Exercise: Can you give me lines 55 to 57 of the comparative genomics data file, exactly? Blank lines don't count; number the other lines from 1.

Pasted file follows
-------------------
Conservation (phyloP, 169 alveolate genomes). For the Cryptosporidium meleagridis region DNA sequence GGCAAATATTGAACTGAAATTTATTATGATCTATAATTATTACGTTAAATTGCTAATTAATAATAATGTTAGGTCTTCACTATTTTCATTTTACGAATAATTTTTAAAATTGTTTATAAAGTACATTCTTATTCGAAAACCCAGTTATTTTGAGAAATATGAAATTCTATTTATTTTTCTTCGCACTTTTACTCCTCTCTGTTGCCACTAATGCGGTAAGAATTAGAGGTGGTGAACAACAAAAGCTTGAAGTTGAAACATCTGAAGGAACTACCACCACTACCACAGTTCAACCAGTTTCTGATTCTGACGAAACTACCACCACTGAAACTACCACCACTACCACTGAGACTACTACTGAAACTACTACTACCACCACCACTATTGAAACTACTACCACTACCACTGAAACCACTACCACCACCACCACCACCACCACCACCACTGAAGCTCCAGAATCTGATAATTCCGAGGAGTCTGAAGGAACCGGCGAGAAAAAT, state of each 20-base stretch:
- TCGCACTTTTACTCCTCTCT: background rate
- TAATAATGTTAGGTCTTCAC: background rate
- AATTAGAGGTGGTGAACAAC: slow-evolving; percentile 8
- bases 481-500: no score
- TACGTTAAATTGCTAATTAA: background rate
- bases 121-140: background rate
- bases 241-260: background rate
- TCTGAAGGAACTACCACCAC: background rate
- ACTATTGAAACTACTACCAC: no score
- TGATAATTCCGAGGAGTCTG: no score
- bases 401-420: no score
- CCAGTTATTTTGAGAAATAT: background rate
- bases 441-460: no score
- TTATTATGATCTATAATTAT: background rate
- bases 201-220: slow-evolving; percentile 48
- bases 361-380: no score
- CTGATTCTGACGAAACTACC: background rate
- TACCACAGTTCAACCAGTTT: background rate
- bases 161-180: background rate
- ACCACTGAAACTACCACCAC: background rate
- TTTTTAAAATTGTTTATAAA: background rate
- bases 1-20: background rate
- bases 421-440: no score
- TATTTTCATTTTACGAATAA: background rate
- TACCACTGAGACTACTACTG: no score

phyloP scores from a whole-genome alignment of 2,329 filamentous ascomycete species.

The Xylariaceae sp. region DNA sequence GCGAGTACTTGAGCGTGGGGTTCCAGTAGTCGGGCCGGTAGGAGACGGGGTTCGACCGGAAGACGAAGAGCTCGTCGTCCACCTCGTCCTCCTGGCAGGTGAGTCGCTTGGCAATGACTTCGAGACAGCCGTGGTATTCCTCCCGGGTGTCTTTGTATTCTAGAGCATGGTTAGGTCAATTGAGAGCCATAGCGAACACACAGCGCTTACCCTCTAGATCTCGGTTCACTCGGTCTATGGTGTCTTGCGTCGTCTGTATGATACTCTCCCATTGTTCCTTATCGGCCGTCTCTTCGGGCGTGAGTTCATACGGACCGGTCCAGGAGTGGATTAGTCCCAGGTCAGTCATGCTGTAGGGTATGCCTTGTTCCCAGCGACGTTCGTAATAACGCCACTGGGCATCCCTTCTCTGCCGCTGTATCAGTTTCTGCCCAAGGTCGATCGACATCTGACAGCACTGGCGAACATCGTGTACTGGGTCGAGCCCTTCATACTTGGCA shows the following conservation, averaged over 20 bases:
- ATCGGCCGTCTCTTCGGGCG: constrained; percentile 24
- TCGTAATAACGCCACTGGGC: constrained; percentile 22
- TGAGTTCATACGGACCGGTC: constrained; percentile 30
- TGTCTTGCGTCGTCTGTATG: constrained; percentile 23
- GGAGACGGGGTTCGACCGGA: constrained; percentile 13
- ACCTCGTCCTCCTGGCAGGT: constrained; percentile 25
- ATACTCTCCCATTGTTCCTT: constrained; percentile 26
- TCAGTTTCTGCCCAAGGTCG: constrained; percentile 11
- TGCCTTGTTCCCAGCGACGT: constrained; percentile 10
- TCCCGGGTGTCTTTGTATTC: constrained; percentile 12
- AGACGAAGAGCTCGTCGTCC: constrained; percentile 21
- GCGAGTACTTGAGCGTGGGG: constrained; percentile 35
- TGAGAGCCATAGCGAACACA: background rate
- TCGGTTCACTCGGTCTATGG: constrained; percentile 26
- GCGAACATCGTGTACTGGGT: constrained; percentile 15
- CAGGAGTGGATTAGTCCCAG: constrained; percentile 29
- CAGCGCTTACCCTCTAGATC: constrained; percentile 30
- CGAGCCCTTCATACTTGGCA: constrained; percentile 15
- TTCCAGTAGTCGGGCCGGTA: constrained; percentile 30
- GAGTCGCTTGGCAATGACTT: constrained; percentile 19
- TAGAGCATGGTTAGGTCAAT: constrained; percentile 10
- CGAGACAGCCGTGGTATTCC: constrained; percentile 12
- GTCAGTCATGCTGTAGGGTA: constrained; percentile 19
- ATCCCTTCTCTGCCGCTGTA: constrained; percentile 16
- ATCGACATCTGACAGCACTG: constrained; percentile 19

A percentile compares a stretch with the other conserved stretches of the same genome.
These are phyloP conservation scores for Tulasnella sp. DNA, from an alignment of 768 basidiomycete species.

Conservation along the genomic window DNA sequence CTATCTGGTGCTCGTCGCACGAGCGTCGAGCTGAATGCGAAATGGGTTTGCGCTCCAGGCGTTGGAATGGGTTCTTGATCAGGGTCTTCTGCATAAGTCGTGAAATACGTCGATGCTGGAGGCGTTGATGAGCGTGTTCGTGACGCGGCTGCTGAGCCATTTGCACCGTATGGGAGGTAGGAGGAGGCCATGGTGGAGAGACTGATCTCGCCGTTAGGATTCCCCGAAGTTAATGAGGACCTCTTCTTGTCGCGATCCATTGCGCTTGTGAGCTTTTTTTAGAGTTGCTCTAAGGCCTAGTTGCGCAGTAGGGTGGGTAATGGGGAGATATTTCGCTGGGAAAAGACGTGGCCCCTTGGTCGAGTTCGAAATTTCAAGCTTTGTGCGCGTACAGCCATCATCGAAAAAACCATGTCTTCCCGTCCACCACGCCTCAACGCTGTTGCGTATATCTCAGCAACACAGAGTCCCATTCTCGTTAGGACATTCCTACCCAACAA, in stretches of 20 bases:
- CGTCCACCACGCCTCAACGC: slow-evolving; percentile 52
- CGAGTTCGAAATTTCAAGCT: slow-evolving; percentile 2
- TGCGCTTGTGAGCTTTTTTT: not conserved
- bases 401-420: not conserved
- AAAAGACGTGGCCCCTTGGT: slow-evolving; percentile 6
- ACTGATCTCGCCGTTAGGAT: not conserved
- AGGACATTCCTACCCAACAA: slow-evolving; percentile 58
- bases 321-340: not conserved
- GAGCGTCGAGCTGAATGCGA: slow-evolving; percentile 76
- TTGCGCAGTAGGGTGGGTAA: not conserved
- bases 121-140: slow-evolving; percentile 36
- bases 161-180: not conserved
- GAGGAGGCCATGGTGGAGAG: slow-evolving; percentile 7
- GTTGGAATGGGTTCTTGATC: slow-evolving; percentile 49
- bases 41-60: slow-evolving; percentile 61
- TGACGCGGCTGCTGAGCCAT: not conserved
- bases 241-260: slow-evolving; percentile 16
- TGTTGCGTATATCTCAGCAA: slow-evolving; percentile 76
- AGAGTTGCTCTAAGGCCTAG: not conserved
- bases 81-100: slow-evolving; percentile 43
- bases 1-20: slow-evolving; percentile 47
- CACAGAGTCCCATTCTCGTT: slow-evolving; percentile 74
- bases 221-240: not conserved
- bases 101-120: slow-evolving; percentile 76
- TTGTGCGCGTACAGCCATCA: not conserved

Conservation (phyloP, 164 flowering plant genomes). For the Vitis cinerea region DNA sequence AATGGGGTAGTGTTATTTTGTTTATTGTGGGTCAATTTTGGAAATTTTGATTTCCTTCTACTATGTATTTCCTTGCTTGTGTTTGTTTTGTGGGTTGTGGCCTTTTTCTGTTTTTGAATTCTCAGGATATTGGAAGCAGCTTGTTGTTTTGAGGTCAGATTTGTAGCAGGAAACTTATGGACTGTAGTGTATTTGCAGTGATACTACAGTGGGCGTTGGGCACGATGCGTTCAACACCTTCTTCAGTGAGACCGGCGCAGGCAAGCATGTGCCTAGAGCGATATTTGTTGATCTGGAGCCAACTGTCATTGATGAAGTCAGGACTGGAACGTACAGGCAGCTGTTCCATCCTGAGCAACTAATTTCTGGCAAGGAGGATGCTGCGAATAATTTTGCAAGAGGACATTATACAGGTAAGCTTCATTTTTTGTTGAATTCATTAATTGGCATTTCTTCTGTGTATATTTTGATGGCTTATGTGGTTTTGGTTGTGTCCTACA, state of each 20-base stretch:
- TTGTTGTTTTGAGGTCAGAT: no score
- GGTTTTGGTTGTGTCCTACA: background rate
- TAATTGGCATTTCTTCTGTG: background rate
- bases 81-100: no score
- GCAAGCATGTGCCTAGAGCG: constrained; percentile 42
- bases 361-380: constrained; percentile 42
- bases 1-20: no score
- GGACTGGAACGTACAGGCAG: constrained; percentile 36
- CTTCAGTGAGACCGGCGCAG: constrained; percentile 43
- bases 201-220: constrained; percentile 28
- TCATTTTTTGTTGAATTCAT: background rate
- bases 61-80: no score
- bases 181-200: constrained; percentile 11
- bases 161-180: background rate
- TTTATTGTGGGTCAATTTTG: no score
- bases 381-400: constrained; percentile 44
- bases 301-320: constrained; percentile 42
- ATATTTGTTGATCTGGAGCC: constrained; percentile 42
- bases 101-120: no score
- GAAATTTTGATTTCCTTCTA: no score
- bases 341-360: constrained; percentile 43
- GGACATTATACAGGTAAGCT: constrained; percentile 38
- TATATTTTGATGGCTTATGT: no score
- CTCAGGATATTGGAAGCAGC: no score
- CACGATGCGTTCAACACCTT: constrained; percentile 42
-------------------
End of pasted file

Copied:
These are phyloP conservation scores for Tulasnella sp. DNA, from an alignment of 768 basidiomycete species.

Conservation along the genomic window DNA sequence CTATCTGGTGCTCGTCGCACGAGCGTCGAGCTGAATGCGAAATGGGTTTGCGCTCCAGGCGTTGGAATGGGTTCTTGATCAGGGTCTTCTGCATAAGTCGTGAAATACGTCGATGCTGGAGGCGTTGATGAGCGTGTTCGTGACGCGGCTGCTGAGCCATTTGCACCGTATGGGAGGTAGGAGGAGGCCATGGTGGAGAGACTGATCTCGCCGTTAGGATTCCCCGAAGTTAATGAGGACCTCTTCTTGTCGCGATCCATTGCGCTTGTGAGCTTTTTTTAGAGTTGCTCTAAGGCCTAGTTGCGCAGTAGGGTGGGTAATGGGGAGATATTTCGCTGGGAAAAGACGTGGCCCCTTGGTCGAGTTCGAAATTTCAAGCTTTGTGCGCGTACAGCCATCATCGAAAAAACCATGTCTTCCCGTCCACCACGCCTCAACGCTGTTGCGTATATCTCAGCAACACAGAGTCCCATTCTCGTTAGGACATTCCTACCCAACAA, in stretches of 20 bases:
- CGTCCACCACGCCTCAACGC: slow-evolving; percentile 52